Published: Wed Feb 12 2020 11:45 AM
The Alpine Gardens landslide in the Fox Glacier Valley is currently one of New Zealand’s largest actively moving landslides. The landslide is the source of debris flows that have been travelling down Mill’s Creek onto the Mill’s Creek debris fan.
These debris flows are very fast-moving surging flows of boulders and mud, which have caused damage to the Fox Glacier Valley accessway and necessitated a rerouting of the Fox Glacier viewpoint to the south side of the river.
We caught up with Engineering Geologist Saskia de Vilder to find out more about it.
How big is the landslide?
The Alpine Gardens landslide is approximately 50 million m³ in size. It’s a very dynamic and active landscape. Between June 2018 and June 2019, approximately 6 million m³ of material was eroded by debris flows from the landslide. Of this 6 million, 3 million m³ was deposited downstream on the Mill’s Creek debris fan, and 3 million m³ was washed away by the Fox River. To put this amount of erosion into context, that’s nearly 90,000 standard shipping containers.
How have we been monitoring the landslide?
The GNS Science landslide team went to the GeoNet technicians (Ashton McGill and Jackson Shanks) who came up with an innovative way to place monitoring equipment on the Alpine Gardens landslide. The technicians came up with a pre-fabricated, temporary monitoring station to reduce the amount of time exposed to the hazardous environment.
The large, unstable nature of the landslide, coupled with regular rockfalls, led the team to create a concrete and polystyrene base to fit within helicopter weight restrictions. On top of this base, the technicians mounted a case containing communication equipment, a solar power system, and the scientific equipment. The monitoring station was then lifted into place using a helicopter, and the technicians completed its assembly while on the landslide to reduce any impact from rockfalls, lightning strikes and Kea damage to the station.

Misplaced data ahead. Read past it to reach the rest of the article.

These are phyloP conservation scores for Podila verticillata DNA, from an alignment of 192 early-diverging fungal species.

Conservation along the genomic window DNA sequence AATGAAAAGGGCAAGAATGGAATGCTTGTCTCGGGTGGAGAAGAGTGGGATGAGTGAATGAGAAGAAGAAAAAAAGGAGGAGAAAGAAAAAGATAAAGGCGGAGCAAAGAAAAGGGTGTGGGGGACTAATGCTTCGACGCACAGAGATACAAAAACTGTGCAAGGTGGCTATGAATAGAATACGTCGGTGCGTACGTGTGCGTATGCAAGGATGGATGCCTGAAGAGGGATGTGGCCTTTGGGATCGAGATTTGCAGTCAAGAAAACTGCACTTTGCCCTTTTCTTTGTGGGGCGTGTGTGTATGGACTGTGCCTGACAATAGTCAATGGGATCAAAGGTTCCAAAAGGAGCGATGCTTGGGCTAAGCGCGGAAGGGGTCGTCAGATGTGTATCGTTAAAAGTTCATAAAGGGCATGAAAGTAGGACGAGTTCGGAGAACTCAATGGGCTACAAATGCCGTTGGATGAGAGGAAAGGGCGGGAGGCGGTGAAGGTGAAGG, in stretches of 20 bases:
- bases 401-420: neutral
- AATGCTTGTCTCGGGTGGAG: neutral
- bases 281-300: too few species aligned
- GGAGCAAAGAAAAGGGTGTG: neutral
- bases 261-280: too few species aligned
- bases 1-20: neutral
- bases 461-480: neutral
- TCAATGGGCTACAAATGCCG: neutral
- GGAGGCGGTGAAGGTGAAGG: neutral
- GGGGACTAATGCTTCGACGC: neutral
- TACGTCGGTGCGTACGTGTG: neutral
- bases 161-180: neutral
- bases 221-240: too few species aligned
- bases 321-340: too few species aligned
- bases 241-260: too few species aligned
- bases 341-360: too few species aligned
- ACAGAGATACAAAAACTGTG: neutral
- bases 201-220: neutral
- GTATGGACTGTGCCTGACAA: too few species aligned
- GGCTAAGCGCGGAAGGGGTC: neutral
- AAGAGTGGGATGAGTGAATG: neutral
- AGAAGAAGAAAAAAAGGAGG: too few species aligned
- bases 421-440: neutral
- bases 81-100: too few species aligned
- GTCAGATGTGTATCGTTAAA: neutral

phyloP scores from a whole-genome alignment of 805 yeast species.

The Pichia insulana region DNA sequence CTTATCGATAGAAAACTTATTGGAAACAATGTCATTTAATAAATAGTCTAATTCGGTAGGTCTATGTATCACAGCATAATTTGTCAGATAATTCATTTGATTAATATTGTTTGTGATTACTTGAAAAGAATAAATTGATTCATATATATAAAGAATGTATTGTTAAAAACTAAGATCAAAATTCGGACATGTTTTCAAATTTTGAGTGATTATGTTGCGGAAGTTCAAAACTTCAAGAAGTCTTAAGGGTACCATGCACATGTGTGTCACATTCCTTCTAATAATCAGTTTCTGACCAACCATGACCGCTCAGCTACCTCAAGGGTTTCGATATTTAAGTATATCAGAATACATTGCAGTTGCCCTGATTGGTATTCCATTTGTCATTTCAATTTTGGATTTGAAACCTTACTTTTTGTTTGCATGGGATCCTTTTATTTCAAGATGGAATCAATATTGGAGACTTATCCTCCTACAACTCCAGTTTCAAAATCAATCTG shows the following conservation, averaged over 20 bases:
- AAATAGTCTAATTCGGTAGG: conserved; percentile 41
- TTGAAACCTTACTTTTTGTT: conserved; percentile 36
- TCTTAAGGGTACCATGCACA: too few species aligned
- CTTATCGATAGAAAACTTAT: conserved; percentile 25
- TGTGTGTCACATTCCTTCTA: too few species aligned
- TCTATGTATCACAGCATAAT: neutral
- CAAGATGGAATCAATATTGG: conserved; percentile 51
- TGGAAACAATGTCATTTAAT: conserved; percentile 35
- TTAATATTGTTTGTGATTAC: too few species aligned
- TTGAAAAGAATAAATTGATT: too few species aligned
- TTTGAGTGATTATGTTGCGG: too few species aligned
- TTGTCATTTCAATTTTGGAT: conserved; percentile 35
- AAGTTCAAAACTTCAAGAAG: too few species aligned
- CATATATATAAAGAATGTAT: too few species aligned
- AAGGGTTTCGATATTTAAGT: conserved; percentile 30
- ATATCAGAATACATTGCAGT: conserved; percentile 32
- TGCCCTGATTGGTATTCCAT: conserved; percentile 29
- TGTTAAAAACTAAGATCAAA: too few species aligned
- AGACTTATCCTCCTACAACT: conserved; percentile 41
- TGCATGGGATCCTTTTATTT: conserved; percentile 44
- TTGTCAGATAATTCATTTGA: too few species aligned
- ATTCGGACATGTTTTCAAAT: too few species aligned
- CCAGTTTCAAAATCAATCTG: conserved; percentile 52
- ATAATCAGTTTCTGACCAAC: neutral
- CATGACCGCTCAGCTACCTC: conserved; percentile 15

The station will monitor the movement of the landslide over time, and how environmental conditions (such as rainfall, snowmelt etc) may affect this movement. This will allow us to understand the movement patterns and triggers of these types of landslides.
What have we learnt about the landslide?
The monitoring equipment was installed one year ago. Since then it has shown that the landslide has moved 50 m. The rate of movement of the Alpine Gardens landslide fluctuates in response to rainfall events, on average, it moves 115 mm/day but on some days, it moves a lot faster, and on other days it doesn’t move at all. After the storms in March 2019 and December 2019, the landslide moved at approximately 500 mm/day for several days before slowing down.
We do not know when this current period of heightened landslide activity will decrease, it could take several years. GNS Science is working with the Department of Conservation to monitor the landslide, as such events provide scientists with an important research opportunity to investigate why and how they move, and periodically “switch” on and off. This information will ultimately help the Department of Conservation plan their long-term response.
Given that these landslides are currently more active than they have been in the recent past, the hazard and risk they pose in the areas affected is currently elevated.
The National Emergency Management Agency (NEMA) have a great website with information on what to do before, during and after a landslide. And what supplies you need in an emergency.
The Earthquake Commission (EQC) have a helpful website with information on how to get your home, apartment, or rental prepared for a natural disaster such as a landslide.
Attributable to: Saskia de Vilder – GNS Science Engineering Geologist
Media contact: 021 574 541 or firstname.lastname@example.org
All photos: Copyright GNS Science